- In Africa, only 6% of the population has been fully vaccinated against COVID-19.
- This is compared to over 70% of high-income countries where 40% of the population has been vaccinated.
- High rates of infection are setting Africa back but young innovators across the continent are deploying a social entrepreneurship skillset to fight the pandemic from the ground up.
The stats are grim: Only 77 million people have been fully vaccinated against the new coronavirus in Africa – this is just 6% of its population. In comparison, over 70% of high-income countries have already vaccinated more than 40% of their people.
Stubbornly high rates of infection, with recurring peaks every few months, are leading to catastrophic loss of livelihood, disruptions in schooling, and fraying social-safety nets. African governments and international organizations are struggling to provide access to care and keep local populations safe.
Amid this struggle, there is a force that has the power to change the trajectory of the COVID-19 pandemic – young innovators across the continent who are deploying a social entrepreneurship skillset to make things better from the ground up.
Across Africa, there are thousands of social entrepreneurs running organizations that serve the most vulnerable and marginalized in society. Throughout the pandemic, they have played a vital role in responding to the immediate health and subsistence needs of those at risk of being left behind. Oftentimes, they have done this using business principles and best techniques from the private sector.
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The COVID Response Alliance for Social Entrepreneurs
We would argue that there has been no other challenge for which their approach is so well suited, and this is why the Schwab Foundation for Social Entrepreneurship is lending its support through the COVID Response Alliance for Social Entrepreneurs. The Alliance brings together 86 member organizations that recognize the vital role that social entrepreneurs play in supporting the most vulnerable during and beyond the pandemic.
Together, these organizations support an estimated 100,000 entrepreneurs who jointly impact close to two billion people. For example, when the Delta variant surged in India, members of the Alliance published a list of the top 50 last-mile responders in India, each of whom bring critical resources, information and networks to the fight against COVID-19.
The situation in Africa is very similar: At a time when mainstream support systems have been overwhelmed, these social entrepreneurs have consistently stepped up to fill the gaps, especially in hard-to-reach poor or rural communities.
The innovation, action, and energy of Africa’s youth – totalling over 200 million people across the continent – is incredibly important to get to the other side of the pandemic.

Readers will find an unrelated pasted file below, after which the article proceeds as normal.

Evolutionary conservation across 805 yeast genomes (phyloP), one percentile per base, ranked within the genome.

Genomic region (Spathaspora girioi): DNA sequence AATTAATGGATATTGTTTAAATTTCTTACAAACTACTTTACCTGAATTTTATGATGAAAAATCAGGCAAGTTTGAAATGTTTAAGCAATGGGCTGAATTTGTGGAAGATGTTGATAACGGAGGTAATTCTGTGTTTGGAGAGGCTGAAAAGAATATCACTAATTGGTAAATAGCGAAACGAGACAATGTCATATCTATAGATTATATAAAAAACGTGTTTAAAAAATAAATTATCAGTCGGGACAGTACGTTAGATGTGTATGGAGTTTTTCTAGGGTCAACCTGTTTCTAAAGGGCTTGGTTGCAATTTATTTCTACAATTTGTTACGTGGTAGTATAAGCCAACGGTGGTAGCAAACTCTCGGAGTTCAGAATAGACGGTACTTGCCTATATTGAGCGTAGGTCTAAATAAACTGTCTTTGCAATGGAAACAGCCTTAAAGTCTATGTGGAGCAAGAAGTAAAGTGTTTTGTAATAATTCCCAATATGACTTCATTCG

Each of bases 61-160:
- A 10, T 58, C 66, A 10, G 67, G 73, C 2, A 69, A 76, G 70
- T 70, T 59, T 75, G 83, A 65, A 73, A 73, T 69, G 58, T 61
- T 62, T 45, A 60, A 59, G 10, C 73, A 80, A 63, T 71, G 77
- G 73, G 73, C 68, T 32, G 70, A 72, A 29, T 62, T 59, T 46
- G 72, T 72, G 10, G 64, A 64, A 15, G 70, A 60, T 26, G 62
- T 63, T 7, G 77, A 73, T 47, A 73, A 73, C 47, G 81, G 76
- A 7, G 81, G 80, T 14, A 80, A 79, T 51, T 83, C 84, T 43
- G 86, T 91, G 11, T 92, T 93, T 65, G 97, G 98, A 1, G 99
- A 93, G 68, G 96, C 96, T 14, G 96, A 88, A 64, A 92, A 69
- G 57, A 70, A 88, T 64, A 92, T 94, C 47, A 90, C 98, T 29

In recognition of Africa’s vibrant youth demographic, and in an effort to shift the status quo on vaccines, the World Economic Forum launched a campaign that brought together 108 Young Global Leaders and Global Shapers from six continents. The campaign, which was launched on International Youth Day, 2021, has representation from 33 countries including the Democratic Republic of Congo, Ethiopia, Gabon, Kenya, Madagascar, Mauritius, Senegal, Somalia, South Africa, Tanzania, and Uganda.
These communities of Young Global Leaders and Global Shapers—leaders of the next generation chosen by the World Economic Forum for their extraordinary potential—are the activation force needed to accelerate the equitable rollout of vaccines, particularly in sub-Saharan Africa. They have begun to capture grassroots data related to vaccine access; raised demand challenges by unpacking myths and misconceptions fueling vaccine hesitancy, and influenced decision-makers to support frameworks for equitable allocation.
Together, the Young Global Leaders and Global Shapers are amplifying their message on social media platforms, advocating for global vaccine solidarity, and calling for vaccines for all. Furthermore, the communities are collaborating with a wider group of youths to develop people-centred prioritization plans to promote vaccine availability for all citizens, including hard to reach populations.
The COVID crisis is far from over. Attention still needs to be paid to several key areas including prevention and protection, treatment and relief, inclusive vaccine access, and securing livelihoods. Africa’s 1.2 billion people cannot be left behind in the effort to put the pandemic behind us.
We owe it to future generations and ourselves to stand by grassroots entrepreneurs and activists. They have the power to change the trajectory of COVID-19 in Africa, and beyond. Collectively, they bring the energy, ideas, creativity, and hope that is missing in these dark days of COVID-19.
We at the World Economic Forum’s Health Platform, together with our Global Shaper and Leader communities, the Schwab Foundation for Social Entrepreneurship, and members of the COVID Response Alliance for Social Entrepreneurs, are committed to doing what we can to help them lead. We invite others to join us in doing so.